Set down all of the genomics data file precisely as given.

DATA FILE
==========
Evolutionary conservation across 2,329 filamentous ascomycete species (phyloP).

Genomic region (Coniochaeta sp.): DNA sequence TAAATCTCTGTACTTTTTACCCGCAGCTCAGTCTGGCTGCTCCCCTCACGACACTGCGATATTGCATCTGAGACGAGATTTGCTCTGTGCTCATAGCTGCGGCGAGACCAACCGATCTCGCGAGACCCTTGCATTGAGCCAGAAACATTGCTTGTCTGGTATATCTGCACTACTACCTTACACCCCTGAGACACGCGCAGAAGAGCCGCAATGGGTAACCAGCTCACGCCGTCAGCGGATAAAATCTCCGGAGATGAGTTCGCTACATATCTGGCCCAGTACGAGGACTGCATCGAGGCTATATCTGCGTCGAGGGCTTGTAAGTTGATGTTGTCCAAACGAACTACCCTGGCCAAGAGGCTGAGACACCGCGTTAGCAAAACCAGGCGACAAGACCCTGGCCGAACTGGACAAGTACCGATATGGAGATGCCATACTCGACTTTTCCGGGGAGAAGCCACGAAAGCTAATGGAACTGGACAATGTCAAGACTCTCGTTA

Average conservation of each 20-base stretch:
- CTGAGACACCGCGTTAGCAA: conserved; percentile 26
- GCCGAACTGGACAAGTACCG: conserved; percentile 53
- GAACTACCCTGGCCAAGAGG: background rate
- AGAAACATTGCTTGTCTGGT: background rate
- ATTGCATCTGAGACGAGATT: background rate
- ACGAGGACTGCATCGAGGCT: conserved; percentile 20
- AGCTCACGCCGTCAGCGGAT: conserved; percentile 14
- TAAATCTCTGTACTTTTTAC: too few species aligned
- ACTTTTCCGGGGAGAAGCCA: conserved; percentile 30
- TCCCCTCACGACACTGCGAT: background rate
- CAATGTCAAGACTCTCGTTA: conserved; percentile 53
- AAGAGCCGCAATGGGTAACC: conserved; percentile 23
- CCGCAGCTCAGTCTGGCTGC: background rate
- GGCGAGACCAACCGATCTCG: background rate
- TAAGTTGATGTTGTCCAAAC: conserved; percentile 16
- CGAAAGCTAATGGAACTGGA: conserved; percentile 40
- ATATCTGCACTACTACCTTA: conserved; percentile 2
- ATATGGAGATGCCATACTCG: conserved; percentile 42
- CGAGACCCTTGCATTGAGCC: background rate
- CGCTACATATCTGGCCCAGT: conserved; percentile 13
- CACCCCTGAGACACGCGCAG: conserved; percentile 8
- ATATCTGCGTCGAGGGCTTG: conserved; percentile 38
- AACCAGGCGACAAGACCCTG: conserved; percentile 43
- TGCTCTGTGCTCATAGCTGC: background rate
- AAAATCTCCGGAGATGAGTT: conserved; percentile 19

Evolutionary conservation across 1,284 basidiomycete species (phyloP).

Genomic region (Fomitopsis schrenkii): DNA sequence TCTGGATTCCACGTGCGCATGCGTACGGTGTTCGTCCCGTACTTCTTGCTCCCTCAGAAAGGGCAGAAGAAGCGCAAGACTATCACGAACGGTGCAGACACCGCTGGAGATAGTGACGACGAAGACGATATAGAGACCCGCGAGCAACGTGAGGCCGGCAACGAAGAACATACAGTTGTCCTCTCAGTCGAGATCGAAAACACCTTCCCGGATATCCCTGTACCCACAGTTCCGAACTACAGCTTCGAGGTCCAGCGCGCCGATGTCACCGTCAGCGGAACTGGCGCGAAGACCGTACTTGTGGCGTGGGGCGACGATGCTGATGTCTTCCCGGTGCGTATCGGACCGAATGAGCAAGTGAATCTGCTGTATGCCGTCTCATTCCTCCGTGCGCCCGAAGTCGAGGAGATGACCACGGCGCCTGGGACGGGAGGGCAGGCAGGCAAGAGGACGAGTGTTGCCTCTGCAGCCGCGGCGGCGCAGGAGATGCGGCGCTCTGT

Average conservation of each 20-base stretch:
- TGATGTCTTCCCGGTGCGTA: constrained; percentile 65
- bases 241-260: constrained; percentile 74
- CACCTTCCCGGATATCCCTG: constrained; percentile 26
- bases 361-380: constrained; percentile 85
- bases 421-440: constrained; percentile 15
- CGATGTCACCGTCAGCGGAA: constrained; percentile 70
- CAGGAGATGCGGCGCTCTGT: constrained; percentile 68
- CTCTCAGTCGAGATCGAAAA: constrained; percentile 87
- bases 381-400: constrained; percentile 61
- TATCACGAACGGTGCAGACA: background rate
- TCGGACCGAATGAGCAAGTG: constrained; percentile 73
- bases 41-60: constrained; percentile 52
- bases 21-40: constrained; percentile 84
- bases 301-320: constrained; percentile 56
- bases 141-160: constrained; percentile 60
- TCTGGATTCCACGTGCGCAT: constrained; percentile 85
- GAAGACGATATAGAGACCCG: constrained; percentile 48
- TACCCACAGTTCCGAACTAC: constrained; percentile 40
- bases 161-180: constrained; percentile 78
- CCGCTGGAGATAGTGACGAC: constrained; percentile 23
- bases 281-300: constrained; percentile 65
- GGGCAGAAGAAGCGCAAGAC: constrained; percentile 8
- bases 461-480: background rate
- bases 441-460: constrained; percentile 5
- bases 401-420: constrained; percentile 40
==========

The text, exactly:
Evolutionary conservation across 2,329 filamentous ascomycete species (phyloP).

Genomic region (Coniochaeta sp.): DNA sequence TAAATCTCTGTACTTTTTACCCGCAGCTCAGTCTGGCTGCTCCCCTCACGACACTGCGATATTGCATCTGAGACGAGATTTGCTCTGTGCTCATAGCTGCGGCGAGACCAACCGATCTCGCGAGACCCTTGCATTGAGCCAGAAACATTGCTTGTCTGGTATATCTGCACTACTACCTTACACCCCTGAGACACGCGCAGAAGAGCCGCAATGGGTAACCAGCTCACGCCGTCAGCGGATAAAATCTCCGGAGATGAGTTCGCTACATATCTGGCCCAGTACGAGGACTGCATCGAGGCTATATCTGCGTCGAGGGCTTGTAAGTTGATGTTGTCCAAACGAACTACCCTGGCCAAGAGGCTGAGACACCGCGTTAGCAAAACCAGGCGACAAGACCCTGGCCGAACTGGACAAGTACCGATATGGAGATGCCATACTCGACTTTTCCGGGGAGAAGCCACGAAAGCTAATGGAACTGGACAATGTCAAGACTCTCGTTA

Average conservation of each 20-base stretch:
- CTGAGACACCGCGTTAGCAA: conserved; percentile 26
- GCCGAACTGGACAAGTACCG: conserved; percentile 53
- GAACTACCCTGGCCAAGAGG: background rate
- AGAAACATTGCTTGTCTGGT: background rate
- ATTGCATCTGAGACGAGATT: background rate
- ACGAGGACTGCATCGAGGCT: conserved; percentile 20
- AGCTCACGCCGTCAGCGGAT: conserved; percentile 14
- TAAATCTCTGTACTTTTTAC: too few species aligned
- ACTTTTCCGGGGAGAAGCCA: conserved; percentile 30
- TCCCCTCACGACACTGCGAT: background rate
- CAATGTCAAGACTCTCGTTA: conserved; percentile 53
- AAGAGCCGCAATGGGTAACC: conserved; percentile 23
- CCGCAGCTCAGTCTGGCTGC: background rate
- GGCGAGACCAACCGATCTCG: background rate
- TAAGTTGATGTTGTCCAAAC: conserved; percentile 16
- CGAAAGCTAATGGAACTGGA: conserved; percentile 40
- ATATCTGCACTACTACCTTA: conserved; percentile 2
- ATATGGAGATGCCATACTCG: conserved; percentile 42
- CGAGACCCTTGCATTGAGCC: background rate
- CGCTACATATCTGGCCCAGT: conserved; percentile 13
- CACCCCTGAGACACGCGCAG: conserved; percentile 8
- ATATCTGCGTCGAGGGCTTG: conserved; percentile 38
- AACCAGGCGACAAGACCCTG: conserved; percentile 43
- TGCTCTGTGCTCATAGCTGC: background rate
- AAAATCTCCGGAGATGAGTT: conserved; percentile 19

Evolutionary conservation across 1,284 basidiomycete species (phyloP).

Genomic region (Fomitopsis schrenkii): DNA sequence TCTGGATTCCACGTGCGCATGCGTACGGTGTTCGTCCCGTACTTCTTGCTCCCTCAGAAAGGGCAGAAGAAGCGCAAGACTATCACGAACGGTGCAGACACCGCTGGAGATAGTGACGACGAAGACGATATAGAGACCCGCGAGCAACGTGAGGCCGGCAACGAAGAACATACAGTTGTCCTCTCAGTCGAGATCGAAAACACCTTCCCGGATATCCCTGTACCCACAGTTCCGAACTACAGCTTCGAGGTCCAGCGCGCCGATGTCACCGTCAGCGGAACTGGCGCGAAGACCGTACTTGTGGCGTGGGGCGACGATGCTGATGTCTTCCCGGTGCGTATCGGACCGAATGAGCAAGTGAATCTGCTGTATGCCGTCTCATTCCTCCGTGCGCCCGAAGTCGAGGAGATGACCACGGCGCCTGGGACGGGAGGGCAGGCAGGCAAGAGGACGAGTGTTGCCTCTGCAGCCGCGGCGGCGCAGGAGATGCGGCGCTCTGT

Average conservation of each 20-base stretch:
- TGATGTCTTCCCGGTGCGTA: constrained; percentile 65
- bases 241-260: constrained; percentile 74
- CACCTTCCCGGATATCCCTG: constrained; percentile 26
- bases 361-380: constrained; percentile 85
- bases 421-440: constrained; percentile 15
- CGATGTCACCGTCAGCGGAA: constrained; percentile 70
- CAGGAGATGCGGCGCTCTGT: constrained; percentile 68
- CTCTCAGTCGAGATCGAAAA: constrained; percentile 87
- bases 381-400: constrained; percentile 61
- TATCACGAACGGTGCAGACA: background rate
- TCGGACCGAATGAGCAAGTG: constrained; percentile 73
- bases 41-60: constrained; percentile 52
- bases 21-40: constrained; percentile 84
- bases 301-320: constrained; percentile 56
- bases 141-160: constrained; percentile 60
- TCTGGATTCCACGTGCGCAT: constrained; percentile 85
- GAAGACGATATAGAGACCCG: constrained; percentile 48
- TACCCACAGTTCCGAACTAC: constrained; percentile 40
- bases 161-180: constrained; percentile 78
- CCGCTGGAGATAGTGACGAC: constrained; percentile 23
- bases 281-300: constrained; percentile 65
- GGGCAGAAGAAGCGCAAGAC: constrained; percentile 8
- bases 461-480: background rate
- bases 441-460: constrained; percentile 5
- bases 401-420: constrained; percentile 40